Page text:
Guided bushwalks have been suspended due to Covid restrictions but you can still enjoy bushwalks on your own. Details of walks can be found here. Notice will be given on our Facebook page and this website when guided walks are resumed.
Lane Cove Bushland Park has a history associated with the foundation of the Lane Cove Bushland & Conservation Society and retains a rich ecological diversity.
The vegetation varies greatly throughout the park from littoral rainforest trees shading Gore creek, dense swathes of native ferns & tall tree ferns to the sandstone flora, temperate sclerophyll forest of tall Turpentine and Angophoras on the higher slopes and a small pocket of precious Blue Gum High Forest. It is a site of ecological importance which was listed on the Register of the National Estate due to its rare and endangered community of Hygrocybe fungi. This ecological diversity is habitat for equally diverse fauna. Look out for Satin Bowerbirds, Superb Blue Wrens, Rainbow Lorikeets, King Parrots, Boobook and Powerful Owls and numerous small birds such as Gerygone, Thornbills and Fantails. Several species of micro bats, tree and terrestrial frogs, skinks, water dragons and geckos have been sighted.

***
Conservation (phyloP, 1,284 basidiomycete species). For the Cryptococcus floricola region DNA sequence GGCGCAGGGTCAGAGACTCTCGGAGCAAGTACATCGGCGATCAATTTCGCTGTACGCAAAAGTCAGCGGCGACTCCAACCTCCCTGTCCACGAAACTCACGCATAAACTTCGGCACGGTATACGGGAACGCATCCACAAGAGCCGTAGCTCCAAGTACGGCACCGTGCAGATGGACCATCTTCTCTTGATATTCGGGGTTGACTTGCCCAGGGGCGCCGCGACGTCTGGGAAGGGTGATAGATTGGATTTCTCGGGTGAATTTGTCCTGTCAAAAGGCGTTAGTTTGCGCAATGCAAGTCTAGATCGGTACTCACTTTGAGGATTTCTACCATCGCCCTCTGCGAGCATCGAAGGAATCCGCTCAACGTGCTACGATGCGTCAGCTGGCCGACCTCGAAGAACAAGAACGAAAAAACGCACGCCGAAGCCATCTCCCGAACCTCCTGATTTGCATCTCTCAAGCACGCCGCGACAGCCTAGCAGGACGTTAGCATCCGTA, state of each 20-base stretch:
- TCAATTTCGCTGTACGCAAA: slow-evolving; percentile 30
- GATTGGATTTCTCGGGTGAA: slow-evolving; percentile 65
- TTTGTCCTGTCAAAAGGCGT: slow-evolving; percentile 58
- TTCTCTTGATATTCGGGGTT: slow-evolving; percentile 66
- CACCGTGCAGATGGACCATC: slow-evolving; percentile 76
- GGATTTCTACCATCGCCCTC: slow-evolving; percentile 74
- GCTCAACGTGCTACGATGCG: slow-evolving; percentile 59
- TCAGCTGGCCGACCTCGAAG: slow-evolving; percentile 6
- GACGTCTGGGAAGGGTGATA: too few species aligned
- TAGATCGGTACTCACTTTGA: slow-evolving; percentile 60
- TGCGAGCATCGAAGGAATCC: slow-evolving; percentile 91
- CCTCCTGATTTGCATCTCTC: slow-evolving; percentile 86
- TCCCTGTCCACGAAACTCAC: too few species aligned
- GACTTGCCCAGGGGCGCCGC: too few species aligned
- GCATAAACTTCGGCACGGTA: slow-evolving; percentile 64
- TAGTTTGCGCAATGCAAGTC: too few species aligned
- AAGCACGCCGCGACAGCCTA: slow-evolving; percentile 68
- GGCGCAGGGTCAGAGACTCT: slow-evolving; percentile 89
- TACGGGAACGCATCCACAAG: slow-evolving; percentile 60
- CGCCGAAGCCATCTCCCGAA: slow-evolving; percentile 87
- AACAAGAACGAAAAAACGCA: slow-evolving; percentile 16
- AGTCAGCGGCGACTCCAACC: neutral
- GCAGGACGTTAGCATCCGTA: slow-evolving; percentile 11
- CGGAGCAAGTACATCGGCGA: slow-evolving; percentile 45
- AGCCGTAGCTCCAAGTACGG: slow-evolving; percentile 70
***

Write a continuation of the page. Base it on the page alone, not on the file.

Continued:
We can enjoy this beautiful bushland today because a group of active local residents saved it from destruction when the Council approved the Country Club to extend the golf course into this valley. This campaign by residents was the genesis of the Lane Cove Bushland & Conservation Society, which this year is celebrating 50 years of continuous work, tirelessly defending and preserving the urban trees, native bush and wetlands of the Lane Cove area, particularly from the impacts of development.
Our gratitude to those who saved this richly diverse park from the bulldozers in 1971. Our thanks also to those who have cared for it since with thousands of hours of weeding, bush regeneration, storm water damage mitigation and loving care by Council’s bushland management teams and local volunteer groups.